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I don't know about you folks, the laser is better.
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In time, Goddard would become a leader in lidar
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in mapping our earth and planets with unprecedented precision.
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But for now, they had to actually build the first one.
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The requirements were, of course, we were at a much higher orbit,
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and orbit was faster than going around the Moon So we needed a larger telescope,
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needed a more sensitive detector, we needed more laser energy.
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So in order to put our concept together, we had to gather a team
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and then we
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had to convince the management that this was not a crazy idea
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and that we actually had a realistic chance of making this happen.
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We worked a lot of hours.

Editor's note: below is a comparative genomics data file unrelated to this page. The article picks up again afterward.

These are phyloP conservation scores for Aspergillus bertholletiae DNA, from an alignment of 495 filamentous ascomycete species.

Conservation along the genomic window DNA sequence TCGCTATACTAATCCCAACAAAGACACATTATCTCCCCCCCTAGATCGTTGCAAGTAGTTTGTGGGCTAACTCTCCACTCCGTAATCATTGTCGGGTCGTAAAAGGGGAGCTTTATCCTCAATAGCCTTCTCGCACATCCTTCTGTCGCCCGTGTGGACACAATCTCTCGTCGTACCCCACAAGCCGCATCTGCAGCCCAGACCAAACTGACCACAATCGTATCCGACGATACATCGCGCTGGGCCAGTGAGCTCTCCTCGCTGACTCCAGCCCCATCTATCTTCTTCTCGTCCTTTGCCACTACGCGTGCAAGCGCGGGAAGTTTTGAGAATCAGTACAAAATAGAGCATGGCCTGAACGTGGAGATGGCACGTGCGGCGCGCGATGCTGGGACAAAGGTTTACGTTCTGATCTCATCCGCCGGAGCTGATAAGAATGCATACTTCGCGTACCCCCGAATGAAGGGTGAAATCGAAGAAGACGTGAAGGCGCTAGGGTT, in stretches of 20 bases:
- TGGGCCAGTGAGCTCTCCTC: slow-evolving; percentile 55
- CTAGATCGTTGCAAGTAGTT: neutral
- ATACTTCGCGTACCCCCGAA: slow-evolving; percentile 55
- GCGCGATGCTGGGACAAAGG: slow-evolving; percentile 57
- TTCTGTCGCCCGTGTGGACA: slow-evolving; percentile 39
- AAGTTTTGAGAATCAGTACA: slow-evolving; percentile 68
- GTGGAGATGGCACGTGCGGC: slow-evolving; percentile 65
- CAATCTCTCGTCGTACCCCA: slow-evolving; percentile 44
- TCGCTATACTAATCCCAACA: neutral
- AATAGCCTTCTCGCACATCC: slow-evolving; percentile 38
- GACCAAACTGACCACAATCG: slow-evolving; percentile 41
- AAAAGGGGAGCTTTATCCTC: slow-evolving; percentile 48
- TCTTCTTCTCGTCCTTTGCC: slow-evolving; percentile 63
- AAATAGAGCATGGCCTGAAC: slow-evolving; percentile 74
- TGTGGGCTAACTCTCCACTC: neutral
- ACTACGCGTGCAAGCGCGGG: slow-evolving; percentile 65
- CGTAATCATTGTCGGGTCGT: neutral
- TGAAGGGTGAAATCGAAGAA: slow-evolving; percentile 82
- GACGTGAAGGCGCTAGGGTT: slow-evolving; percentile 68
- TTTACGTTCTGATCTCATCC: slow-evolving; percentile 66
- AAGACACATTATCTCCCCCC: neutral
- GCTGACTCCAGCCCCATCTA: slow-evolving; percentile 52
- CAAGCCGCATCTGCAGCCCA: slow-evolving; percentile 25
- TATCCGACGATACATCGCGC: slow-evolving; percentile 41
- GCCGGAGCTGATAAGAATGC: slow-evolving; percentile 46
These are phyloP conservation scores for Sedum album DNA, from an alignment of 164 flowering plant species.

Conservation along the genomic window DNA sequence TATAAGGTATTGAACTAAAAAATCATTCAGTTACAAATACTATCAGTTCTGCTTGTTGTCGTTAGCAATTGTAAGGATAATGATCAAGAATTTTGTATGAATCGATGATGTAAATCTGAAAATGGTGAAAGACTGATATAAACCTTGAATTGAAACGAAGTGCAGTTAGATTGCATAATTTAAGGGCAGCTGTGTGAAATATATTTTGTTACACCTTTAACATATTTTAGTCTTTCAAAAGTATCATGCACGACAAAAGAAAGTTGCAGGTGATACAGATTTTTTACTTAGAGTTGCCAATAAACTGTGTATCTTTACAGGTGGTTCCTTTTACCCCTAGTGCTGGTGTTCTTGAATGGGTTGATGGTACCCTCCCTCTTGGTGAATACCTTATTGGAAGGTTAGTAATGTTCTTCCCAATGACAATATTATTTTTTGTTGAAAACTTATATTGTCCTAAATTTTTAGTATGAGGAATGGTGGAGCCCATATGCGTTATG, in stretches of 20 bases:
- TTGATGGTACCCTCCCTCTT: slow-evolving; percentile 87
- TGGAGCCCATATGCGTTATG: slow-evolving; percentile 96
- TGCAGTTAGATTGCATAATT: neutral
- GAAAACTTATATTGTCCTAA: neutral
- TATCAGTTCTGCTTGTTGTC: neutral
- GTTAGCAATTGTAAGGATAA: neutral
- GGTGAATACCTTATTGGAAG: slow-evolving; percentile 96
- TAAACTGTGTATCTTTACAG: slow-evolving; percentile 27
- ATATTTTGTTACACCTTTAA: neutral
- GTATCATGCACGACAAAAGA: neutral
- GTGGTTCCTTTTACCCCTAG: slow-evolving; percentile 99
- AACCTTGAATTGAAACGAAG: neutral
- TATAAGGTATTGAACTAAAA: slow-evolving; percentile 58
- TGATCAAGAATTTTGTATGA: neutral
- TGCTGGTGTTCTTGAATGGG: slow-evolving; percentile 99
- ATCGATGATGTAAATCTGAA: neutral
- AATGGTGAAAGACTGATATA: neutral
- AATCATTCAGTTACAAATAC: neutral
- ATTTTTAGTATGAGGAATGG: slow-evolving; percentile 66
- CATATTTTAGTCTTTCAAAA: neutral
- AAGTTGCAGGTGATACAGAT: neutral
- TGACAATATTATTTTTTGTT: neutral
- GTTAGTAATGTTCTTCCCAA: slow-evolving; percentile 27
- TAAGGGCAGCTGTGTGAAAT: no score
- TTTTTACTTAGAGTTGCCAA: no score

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I can remember
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Jim talking about, you know, working ten hour days and I was doing about the same.
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But, you know, it really it really didn't matter
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because it was so exciting
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to to be working on something that was going to actually map Mars.
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I was fresh out of getting my master's degree in computer engineering.
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I was young.
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I mean, I was it was I had to really dive in deep.
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I had to spend about two years working with the team on algorithms.
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How were we going to find the surface of the of Mars, how we were going
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to track it, how we're going to compute all the precise ranges.
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And we were just we were sort of making our way.
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We were we were defining the rules as we went.
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We finished the instrument pretty much on time.
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And certainly, as they said in the letter to me, look,
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if you don't make it on time and in budget, we will fly a brick instead.